The parents should return. The fledglings have one full year in their winter home, so will not go north again until next year at this time. They won’t likely return to this nest, but possibly to the general area, within 20 to 40 miles.

    51. Monica March 15, 2016 at 4:42 pm - Reply

      Hello everyone!! I hope you’re all doing well!! First time logging on this year. So, was the nest cleaned out? Was the tower lowered? I guess I’ll have to read the past comments to see what’s been going on. 🙂

    52. Leanne March 15, 2016 at 2:22 pm - Reply

      This is probably a stupid question but is there any chance of another osprey claiming this nest?

      • Elizabeth March 16, 2016 at 10:26 am - Reply

        Not a stupid question Leanne. There is a possibility another osprey could claim the nest and fighting to gain control.

        • Leanne March 16, 2016 at 11:03 pm - Reply

          Thanks so much for that information.

    53. GinaM March 15, 2016 at 8:17 am - Reply

      Lots of movement north on OspreyTrax. Every time I log on here I am hoping to see an Osprey on the nest. Not long now!!

      • Tom March 15, 2016 at 5:52 pm - Reply

        I have not seen the ospreys that live on two Broadway Ave baseball field poles in Sayville. They usually return around March 20th

    54. Rjoneal March 15, 2016 at 8:12 am - Reply

      Hi everyone and especially thanks to Paul and Tommy and his whole family with all the technical people that help behind the scenes as well. Thanks for keeping the live feed on pretty much throughout the whole summer. it’s nice to get our family viewers that started with us and new comers back together again for a new season. I am so excited ! I’ve been reading all the comments all summer long but have not commented glad you kept it going through the summer. As you know I live in Florida so I have ospreys all year long but this is my true family and can’t wait I know any day George and Gracie will be back.. Over the summer I looked at all my pictures and reviewed all the video clips I sure did miss them. I have been watching all the eagle live cams and once in a while the Osprey at pink shell but do not like it since it’s not as good as our Osprey family. Got the TV computer iPad and iPhone all ready to go just waiting to see our family. Should we all take bets on what date we think we’ll see the first one and if it’s George or Gracie to return to the nest ?

    55. bleue March 14, 2016 at 10:04 pm - Reply

      in nissequogue, have been hearing ospreys for >2 days…

    56. Kathy B March 14, 2016 at 6:42 pm - Reply

      Chesapeake Conservatory site is up and there is a nest being made. Think Audrey may be back. Have seen one but not both. Not sure Tom is back. Yipee……getting closer.

    57. Mitchell March 14, 2016 at 5:06 pm - Reply

      Is it possible to center the camera on the platform? Looks like there will be an even worse blind spot this year.

    58. Marlene March 14, 2016 at 3:27 pm - Reply

      Hi, I haven’t written a comment since George and the babes headed south, but I’ve been checking in periodically — more often, now that it’s getting close to their arrival. Yes, I’m very excited too! Can’t wait to see our famous parents again!!

    59. Leanne March 14, 2016 at 1:52 pm - Reply

      Checking in multiple times daily for the return of our George and Gracie. Today, March 14, is very windy and waves crashing onto beach. Hope it clears and stays clear for our birds.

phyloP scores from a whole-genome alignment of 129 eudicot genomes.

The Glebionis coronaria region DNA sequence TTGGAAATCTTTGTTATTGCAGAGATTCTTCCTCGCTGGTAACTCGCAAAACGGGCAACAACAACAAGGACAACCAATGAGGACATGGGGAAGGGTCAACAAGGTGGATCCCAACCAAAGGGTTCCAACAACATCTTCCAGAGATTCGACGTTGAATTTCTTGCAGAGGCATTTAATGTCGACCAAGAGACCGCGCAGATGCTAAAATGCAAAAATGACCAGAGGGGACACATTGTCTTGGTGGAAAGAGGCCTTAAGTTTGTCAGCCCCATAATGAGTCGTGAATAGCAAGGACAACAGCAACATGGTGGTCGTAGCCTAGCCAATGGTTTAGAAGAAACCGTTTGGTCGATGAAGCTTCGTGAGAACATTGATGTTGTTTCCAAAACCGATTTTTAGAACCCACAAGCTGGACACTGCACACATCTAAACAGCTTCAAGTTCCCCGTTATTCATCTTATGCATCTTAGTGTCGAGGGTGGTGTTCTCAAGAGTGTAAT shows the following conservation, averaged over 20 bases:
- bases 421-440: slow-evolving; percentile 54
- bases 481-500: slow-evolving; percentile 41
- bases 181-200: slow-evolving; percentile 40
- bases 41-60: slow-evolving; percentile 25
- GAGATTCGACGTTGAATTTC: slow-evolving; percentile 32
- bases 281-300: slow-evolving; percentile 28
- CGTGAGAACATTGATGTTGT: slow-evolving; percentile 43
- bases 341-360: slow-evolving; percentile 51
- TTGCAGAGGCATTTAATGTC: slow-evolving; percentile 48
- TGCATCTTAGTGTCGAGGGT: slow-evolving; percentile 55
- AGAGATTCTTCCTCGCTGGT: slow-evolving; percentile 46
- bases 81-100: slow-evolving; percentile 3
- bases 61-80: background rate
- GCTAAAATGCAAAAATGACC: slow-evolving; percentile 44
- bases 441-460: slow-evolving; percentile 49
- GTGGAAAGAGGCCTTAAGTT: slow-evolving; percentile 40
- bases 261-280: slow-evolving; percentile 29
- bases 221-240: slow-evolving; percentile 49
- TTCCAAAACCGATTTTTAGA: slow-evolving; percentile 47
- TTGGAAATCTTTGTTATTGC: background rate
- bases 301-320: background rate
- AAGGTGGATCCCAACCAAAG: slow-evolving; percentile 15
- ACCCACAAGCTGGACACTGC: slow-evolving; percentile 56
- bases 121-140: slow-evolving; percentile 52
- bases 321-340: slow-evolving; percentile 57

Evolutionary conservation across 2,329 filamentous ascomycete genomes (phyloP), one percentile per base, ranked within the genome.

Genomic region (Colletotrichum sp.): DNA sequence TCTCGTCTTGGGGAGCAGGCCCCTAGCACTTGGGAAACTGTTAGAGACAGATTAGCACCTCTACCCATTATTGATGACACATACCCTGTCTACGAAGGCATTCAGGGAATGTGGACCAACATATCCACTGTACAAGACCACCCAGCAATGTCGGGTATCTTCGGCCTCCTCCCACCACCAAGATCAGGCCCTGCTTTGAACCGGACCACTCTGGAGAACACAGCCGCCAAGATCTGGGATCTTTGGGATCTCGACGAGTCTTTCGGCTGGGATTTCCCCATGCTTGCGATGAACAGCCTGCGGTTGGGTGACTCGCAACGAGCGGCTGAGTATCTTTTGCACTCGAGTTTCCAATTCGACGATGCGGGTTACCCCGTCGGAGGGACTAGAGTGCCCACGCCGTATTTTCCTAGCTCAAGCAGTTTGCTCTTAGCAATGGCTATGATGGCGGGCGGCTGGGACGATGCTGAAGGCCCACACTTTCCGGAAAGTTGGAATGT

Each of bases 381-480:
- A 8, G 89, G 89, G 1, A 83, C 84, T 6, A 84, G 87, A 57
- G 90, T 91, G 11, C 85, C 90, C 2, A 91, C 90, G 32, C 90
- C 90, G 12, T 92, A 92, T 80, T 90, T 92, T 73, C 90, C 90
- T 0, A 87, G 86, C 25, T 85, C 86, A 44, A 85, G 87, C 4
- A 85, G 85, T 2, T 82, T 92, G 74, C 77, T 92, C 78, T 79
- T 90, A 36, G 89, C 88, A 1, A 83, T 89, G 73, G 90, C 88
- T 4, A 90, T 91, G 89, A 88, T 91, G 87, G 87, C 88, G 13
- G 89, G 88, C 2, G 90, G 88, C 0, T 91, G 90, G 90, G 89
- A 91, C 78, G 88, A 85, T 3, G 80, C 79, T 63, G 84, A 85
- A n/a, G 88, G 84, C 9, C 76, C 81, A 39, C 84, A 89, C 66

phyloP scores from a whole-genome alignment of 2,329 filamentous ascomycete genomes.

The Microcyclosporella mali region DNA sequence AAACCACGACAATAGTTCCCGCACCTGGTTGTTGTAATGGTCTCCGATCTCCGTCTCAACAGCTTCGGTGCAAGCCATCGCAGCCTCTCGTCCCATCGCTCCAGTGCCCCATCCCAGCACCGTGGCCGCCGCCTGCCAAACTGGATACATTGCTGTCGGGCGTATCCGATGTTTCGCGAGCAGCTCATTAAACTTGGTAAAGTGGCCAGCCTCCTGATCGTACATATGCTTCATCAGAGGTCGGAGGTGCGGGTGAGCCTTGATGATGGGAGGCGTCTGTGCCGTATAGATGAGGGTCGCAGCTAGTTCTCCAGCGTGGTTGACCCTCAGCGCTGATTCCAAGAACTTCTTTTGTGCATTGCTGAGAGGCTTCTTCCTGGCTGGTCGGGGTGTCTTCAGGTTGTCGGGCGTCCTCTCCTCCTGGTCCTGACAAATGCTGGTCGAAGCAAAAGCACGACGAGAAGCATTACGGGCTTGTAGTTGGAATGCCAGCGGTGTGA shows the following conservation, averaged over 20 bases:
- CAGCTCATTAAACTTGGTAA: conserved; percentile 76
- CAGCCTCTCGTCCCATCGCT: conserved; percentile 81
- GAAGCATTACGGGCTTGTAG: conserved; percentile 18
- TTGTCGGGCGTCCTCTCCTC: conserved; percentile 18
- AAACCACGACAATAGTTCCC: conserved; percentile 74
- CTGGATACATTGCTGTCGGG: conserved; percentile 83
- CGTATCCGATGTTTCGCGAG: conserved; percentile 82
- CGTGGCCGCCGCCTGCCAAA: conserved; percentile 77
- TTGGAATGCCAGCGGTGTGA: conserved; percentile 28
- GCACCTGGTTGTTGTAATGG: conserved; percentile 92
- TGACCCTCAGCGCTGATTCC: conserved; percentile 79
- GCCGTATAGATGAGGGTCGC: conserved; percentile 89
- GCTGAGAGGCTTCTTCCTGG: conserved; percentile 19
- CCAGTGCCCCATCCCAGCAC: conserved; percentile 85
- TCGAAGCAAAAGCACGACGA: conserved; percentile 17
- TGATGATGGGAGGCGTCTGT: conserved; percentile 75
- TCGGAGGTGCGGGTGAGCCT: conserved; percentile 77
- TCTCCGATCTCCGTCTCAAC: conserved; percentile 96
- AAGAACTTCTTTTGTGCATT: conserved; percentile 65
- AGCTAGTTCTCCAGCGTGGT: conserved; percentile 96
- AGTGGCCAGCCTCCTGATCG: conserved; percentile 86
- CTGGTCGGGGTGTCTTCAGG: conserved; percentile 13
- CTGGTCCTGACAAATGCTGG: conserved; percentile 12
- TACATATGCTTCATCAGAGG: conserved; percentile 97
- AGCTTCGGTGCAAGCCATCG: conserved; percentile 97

• Helen March 14, 2016 at 5:30 pm - Reply

        Nothing on Shelter Island yet.

    60. Bob March 14, 2016 at 7:24 am - Reply

      Does anyone have a date for the return for this family?

      • GinaM March 14, 2016 at 11:02 am - Reply

        Could be within the next couple of weeks… if not sooner.

    61. CarolV March 13, 2016 at 9:05 pm - Reply

      Anyone else checking OSPREYTRAX.COM? Just checked in for lastest update and Wow! Some of these guys are really bookin’! once the urge hits….

      • CarolV March 13, 2016 at 9:06 pm - Reply

        that’s latest…got excited……..

      • GinaM March 14, 2016 at 11:03 am - Reply

        Yes! It is amazing how far they travel. I just hope they stay far away from the Dominican Republic because they shoot ospreys there.

    62. rodeehansen March 13, 2016 at 8:06 am - Reply

      Sunday morning coming down ….
      Lots of commotion on top of a telephone pole caught my attention yesterday while driving in Calverton, NY. Two ravens and an osprey were having an altercation.
      My first sighting was not as expected, but, YES, our beloved Long Island Ospreys are back. LONG LIVE THE OSPREY. RH

      • GinaM March 14, 2016 at 9:59 am - Reply

        Awesome, Rodee. I keep looking around here and haven’t seen one yet… I will probably drive off the road when I do!

    63. Diane S March 13, 2016 at 8:00 am - Reply

      Unbelievable beauty this morning, March 13th, 8am! You can see the reflection of the clouds on the Bay! Spring is in the air!?

    64. GinaM March 12, 2016 at 7:11 pm - Reply

      One thing I noticed is that the camera is now not showing as much of the nest as it was before it was lowered. Is it my imagination? Or does anyone else notice it?

      • Jenn March 14, 2016 at 11:26 am - Reply

        Looking at the live feed compared to the still pictures just to the right of it in the Highlights section, it looks to be pretty much the same angle to me.

    65. Sandy - Massapequa March 12, 2016 at 1:32 am - Reply

      Hi everyone, this is my first post this year. I have been keeping am eye on cam and reading comments from the Gracey & George,Sandy & Ronnie fans.
      I will be away in a secluded island soon and hope to have good WiFi connection to keep an eye on the Homecoming. Expected dates of arrival, in my calendar, is March 16 to 26. Let’s watch and see.
      Happy osprey watching and posting. Looking forward to this season. Thank you to owners and all the technical people associated with this wonderful, fulfilling experience.

      • RonS March 14, 2016 at 11:21 am - Reply